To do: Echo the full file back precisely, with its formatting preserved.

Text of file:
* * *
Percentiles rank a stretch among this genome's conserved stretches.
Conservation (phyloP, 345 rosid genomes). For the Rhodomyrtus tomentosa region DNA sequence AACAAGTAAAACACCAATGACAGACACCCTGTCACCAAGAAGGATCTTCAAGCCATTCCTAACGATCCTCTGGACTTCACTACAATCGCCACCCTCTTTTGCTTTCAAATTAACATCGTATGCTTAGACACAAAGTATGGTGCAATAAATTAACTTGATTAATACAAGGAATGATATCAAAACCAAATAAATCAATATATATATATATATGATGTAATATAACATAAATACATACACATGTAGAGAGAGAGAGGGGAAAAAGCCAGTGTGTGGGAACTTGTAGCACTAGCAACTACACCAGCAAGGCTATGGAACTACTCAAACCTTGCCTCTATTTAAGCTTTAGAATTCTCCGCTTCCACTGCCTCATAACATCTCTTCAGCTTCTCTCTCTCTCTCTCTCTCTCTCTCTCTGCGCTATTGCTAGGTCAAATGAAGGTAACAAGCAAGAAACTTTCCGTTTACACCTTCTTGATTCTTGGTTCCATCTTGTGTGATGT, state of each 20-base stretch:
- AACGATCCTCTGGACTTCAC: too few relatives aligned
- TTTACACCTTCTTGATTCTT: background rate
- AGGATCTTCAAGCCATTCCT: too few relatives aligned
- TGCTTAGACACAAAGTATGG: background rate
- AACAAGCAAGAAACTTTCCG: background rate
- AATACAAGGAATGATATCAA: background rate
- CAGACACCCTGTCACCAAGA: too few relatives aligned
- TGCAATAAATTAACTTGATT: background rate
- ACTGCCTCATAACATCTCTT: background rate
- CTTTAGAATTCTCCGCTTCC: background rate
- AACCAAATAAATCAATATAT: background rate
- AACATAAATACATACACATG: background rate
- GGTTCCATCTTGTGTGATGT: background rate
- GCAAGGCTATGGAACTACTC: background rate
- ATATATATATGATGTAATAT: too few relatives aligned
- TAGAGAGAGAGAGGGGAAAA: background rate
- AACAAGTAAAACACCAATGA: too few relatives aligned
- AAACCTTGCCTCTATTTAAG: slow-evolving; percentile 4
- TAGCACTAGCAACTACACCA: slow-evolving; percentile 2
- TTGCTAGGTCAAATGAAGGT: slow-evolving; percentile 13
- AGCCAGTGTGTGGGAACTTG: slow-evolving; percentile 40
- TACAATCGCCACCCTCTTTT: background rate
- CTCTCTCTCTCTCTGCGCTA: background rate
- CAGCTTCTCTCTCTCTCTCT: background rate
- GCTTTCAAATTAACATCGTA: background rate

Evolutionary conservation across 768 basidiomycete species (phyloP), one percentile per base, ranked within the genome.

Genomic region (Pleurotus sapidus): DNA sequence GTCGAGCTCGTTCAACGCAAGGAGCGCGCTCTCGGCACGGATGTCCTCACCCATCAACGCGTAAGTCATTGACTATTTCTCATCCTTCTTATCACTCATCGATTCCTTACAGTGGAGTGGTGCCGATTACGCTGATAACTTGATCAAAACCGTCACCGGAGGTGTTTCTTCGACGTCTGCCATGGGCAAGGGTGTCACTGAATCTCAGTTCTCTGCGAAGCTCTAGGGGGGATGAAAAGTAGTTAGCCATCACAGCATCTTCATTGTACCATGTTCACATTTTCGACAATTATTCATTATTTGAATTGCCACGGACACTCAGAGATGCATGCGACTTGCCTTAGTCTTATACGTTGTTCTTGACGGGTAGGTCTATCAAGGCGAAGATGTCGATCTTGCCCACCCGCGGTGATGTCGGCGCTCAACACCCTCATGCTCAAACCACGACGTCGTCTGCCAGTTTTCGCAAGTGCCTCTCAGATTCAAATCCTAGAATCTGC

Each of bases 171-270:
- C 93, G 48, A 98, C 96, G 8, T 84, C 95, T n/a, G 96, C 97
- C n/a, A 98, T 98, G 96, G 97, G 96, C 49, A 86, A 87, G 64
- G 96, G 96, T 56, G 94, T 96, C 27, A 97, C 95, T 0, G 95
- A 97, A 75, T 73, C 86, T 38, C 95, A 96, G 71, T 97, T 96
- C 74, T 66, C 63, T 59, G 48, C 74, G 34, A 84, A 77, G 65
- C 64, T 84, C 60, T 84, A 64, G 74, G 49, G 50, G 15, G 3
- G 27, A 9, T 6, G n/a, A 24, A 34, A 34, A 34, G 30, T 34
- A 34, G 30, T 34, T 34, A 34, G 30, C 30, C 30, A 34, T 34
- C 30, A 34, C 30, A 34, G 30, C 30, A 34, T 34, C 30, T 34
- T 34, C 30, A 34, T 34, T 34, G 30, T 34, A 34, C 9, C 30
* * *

Percentiles rank a stretch among this genome's conserved stretches.
Conservation (phyloP, 345 rosid genomes). For the Rhodomyrtus tomentosa region DNA sequence AACAAGTAAAACACCAATGACAGACACCCTGTCACCAAGAAGGATCTTCAAGCCATTCCTAACGATCCTCTGGACTTCACTACAATCGCCACCCTCTTTTGCTTTCAAATTAACATCGTATGCTTAGACACAAAGTATGGTGCAATAAATTAACTTGATTAATACAAGGAATGATATCAAAACCAAATAAATCAATATATATATATATATGATGTAATATAACATAAATACATACACATGTAGAGAGAGAGAGGGGAAAAAGCCAGTGTGTGGGAACTTGTAGCACTAGCAACTACACCAGCAAGGCTATGGAACTACTCAAACCTTGCCTCTATTTAAGCTTTAGAATTCTCCGCTTCCACTGCCTCATAACATCTCTTCAGCTTCTCTCTCTCTCTCTCTCTCTCTCTCTCTGCGCTATTGCTAGGTCAAATGAAGGTAACAAGCAAGAAACTTTCCGTTTACACCTTCTTGATTCTTGGTTCCATCTTGTGTGATGT, state of each 20-base stretch:
- AACGATCCTCTGGACTTCAC: too few relatives aligned
- TTTACACCTTCTTGATTCTT: background rate
- AGGATCTTCAAGCCATTCCT: too few relatives aligned
- TGCTTAGACACAAAGTATGG: background rate
- AACAAGCAAGAAACTTTCCG: background rate
- AATACAAGGAATGATATCAA: background rate
- CAGACACCCTGTCACCAAGA: too few relatives aligned
- TGCAATAAATTAACTTGATT: background rate
- ACTGCCTCATAACATCTCTT: background rate
- CTTTAGAATTCTCCGCTTCC: background rate
- AACCAAATAAATCAATATAT: background rate
- AACATAAATACATACACATG: background rate
- GGTTCCATCTTGTGTGATGT: background rate
- GCAAGGCTATGGAACTACTC: background rate
- ATATATATATGATGTAATAT: too few relatives aligned
- TAGAGAGAGAGAGGGGAAAA: background rate
- AACAAGTAAAACACCAATGA: too few relatives aligned
- AAACCTTGCCTCTATTTAAG: slow-evolving; percentile 4
- TAGCACTAGCAACTACACCA: slow-evolving; percentile 2
- TTGCTAGGTCAAATGAAGGT: slow-evolving; percentile 13
- AGCCAGTGTGTGGGAACTTG: slow-evolving; percentile 40
- TACAATCGCCACCCTCTTTT: background rate
- CTCTCTCTCTCTCTGCGCTA: background rate
- CAGCTTCTCTCTCTCTCTCT: background rate
- GCTTTCAAATTAACATCGTA: background rate

Evolutionary conservation across 768 basidiomycete species (phyloP), one percentile per base, ranked within the genome.

Genomic region (Pleurotus sapidus): DNA sequence GTCGAGCTCGTTCAACGCAAGGAGCGCGCTCTCGGCACGGATGTCCTCACCCATCAACGCGTAAGTCATTGACTATTTCTCATCCTTCTTATCACTCATCGATTCCTTACAGTGGAGTGGTGCCGATTACGCTGATAACTTGATCAAAACCGTCACCGGAGGTGTTTCTTCGACGTCTGCCATGGGCAAGGGTGTCACTGAATCTCAGTTCTCTGCGAAGCTCTAGGGGGGATGAAAAGTAGTTAGCCATCACAGCATCTTCATTGTACCATGTTCACATTTTCGACAATTATTCATTATTTGAATTGCCACGGACACTCAGAGATGCATGCGACTTGCCTTAGTCTTATACGTTGTTCTTGACGGGTAGGTCTATCAAGGCGAAGATGTCGATCTTGCCCACCCGCGGTGATGTCGGCGCTCAACACCCTCATGCTCAAACCACGACGTCGTCTGCCAGTTTTCGCAAGTGCCTCTCAGATTCAAATCCTAGAATCTGC

Each of bases 171-270:
- C 93, G 48, A 98, C 96, G 8, T 84, C 95, T n/a, G 96, C 97
- C n/a, A 98, T 98, G 96, G 97, G 96, C 49, A 86, A 87, G 64
- G 96, G 96, T 56, G 94, T 96, C 27, A 97, C 95, T 0, G 95
- A 97, A 75, T 73, C 86, T 38, C 95, A 96, G 71, T 97, T 96
- C 74, T 66, C 63, T 59, G 48, C 74, G 34, A 84, A 77, G 65
- C 64, T 84, C 60, T 84, A 64, G 74, G 49, G 50, G 15, G 3
- G 27, A 9, T 6, G n/a, A 24, A 34, A 34, A 34, G 30, T 34
- A 34, G 30, T 34, T 34, A 34, G 30, C 30, C 30, A 34, T 34
- C 30, A 34, C 30, A 34, G 30, C 30, A 34, T 34, C 30, T 34
- T 34, C 30, A 34, T 34, T 34, G 30, T 34, A 34, C 9, C 30